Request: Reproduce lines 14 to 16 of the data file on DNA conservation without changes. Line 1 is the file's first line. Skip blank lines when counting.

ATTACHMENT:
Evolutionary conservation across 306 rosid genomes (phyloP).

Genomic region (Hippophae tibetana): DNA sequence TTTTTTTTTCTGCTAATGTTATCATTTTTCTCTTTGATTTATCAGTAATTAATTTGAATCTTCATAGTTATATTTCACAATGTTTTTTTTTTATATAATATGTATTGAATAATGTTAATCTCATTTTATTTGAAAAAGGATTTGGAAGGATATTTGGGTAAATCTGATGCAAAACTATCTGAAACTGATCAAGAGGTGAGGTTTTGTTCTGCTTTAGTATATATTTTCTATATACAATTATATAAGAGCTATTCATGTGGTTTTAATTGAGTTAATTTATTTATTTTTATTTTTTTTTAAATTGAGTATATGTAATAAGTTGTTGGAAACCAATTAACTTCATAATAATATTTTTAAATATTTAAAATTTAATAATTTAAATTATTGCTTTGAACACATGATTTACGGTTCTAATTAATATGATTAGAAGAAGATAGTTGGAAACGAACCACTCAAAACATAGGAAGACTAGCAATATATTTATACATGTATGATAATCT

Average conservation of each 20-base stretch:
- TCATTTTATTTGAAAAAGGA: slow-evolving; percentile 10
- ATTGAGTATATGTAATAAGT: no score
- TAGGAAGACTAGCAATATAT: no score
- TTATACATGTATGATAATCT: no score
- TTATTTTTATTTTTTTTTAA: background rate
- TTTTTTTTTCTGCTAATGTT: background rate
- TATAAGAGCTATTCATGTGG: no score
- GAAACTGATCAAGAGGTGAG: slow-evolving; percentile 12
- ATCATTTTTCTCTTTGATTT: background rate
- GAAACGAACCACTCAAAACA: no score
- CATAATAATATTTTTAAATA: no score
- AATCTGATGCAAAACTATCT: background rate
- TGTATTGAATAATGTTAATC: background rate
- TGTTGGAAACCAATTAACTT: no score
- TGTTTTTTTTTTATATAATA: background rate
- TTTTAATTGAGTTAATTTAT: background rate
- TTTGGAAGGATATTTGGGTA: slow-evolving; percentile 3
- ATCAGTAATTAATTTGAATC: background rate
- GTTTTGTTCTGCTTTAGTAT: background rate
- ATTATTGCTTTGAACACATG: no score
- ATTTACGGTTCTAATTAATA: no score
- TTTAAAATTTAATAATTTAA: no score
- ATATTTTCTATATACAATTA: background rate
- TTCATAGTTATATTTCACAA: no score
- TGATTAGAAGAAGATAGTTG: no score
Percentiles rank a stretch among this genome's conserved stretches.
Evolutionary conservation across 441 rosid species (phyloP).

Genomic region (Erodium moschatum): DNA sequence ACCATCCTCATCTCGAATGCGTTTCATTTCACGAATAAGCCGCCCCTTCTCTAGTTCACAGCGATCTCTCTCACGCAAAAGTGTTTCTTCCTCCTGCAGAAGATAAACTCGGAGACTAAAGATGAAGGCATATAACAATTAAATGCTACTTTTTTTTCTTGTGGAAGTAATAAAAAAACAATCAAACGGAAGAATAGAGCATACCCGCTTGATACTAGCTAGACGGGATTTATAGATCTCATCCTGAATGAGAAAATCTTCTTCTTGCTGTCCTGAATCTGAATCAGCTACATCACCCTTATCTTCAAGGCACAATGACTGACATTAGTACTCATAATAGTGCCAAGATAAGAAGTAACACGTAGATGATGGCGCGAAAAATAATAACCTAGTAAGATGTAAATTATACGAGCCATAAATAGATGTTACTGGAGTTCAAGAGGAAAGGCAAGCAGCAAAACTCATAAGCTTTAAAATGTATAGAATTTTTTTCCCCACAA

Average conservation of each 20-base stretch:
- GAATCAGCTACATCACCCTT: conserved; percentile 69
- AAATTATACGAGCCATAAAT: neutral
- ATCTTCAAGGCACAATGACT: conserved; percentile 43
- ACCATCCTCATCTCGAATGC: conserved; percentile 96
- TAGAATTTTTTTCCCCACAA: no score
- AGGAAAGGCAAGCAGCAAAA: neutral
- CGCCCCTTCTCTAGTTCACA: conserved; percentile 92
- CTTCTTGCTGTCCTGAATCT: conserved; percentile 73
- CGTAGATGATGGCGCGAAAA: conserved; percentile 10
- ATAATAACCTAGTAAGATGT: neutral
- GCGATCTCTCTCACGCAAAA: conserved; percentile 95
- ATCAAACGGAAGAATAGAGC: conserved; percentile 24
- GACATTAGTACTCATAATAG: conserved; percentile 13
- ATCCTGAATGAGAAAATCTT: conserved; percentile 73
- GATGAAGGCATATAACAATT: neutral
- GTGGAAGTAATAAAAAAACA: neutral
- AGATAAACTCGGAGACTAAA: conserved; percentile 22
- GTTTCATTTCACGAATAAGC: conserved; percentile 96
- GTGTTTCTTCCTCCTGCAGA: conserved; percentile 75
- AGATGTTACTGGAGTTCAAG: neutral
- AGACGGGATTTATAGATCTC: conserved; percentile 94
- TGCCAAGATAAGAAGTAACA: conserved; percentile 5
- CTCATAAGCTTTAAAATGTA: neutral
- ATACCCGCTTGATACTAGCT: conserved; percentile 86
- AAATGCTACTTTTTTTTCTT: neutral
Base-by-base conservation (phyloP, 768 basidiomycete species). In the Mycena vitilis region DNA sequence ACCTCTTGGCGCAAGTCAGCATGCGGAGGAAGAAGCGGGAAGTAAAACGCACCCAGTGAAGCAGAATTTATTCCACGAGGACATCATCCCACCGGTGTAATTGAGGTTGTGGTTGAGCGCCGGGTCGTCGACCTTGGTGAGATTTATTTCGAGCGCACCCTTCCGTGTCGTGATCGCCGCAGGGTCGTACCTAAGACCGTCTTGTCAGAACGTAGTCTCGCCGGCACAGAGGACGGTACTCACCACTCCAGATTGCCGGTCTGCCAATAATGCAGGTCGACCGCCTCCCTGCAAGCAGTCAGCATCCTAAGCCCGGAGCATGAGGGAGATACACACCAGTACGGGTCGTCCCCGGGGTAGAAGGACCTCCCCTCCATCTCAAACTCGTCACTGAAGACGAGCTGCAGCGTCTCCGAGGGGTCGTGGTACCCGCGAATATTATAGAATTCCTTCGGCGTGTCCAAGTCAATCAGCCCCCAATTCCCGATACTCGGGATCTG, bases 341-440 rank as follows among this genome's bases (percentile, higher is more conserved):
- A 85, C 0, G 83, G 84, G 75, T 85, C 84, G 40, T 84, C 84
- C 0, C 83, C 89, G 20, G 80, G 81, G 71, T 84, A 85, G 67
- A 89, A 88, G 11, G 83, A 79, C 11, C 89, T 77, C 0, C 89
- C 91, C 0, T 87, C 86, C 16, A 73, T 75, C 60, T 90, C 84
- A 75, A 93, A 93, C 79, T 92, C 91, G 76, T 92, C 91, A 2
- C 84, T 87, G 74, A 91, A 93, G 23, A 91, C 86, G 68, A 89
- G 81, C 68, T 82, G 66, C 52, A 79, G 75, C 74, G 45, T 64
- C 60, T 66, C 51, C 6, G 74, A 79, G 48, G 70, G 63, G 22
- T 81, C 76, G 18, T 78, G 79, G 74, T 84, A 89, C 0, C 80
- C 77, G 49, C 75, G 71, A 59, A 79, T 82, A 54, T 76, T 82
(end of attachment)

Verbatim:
- CATAATAATATTTTTAAATA: no score
- AATCTGATGCAAAACTATCT: background rate
- TGTATTGAATAATGTTAATC: background rate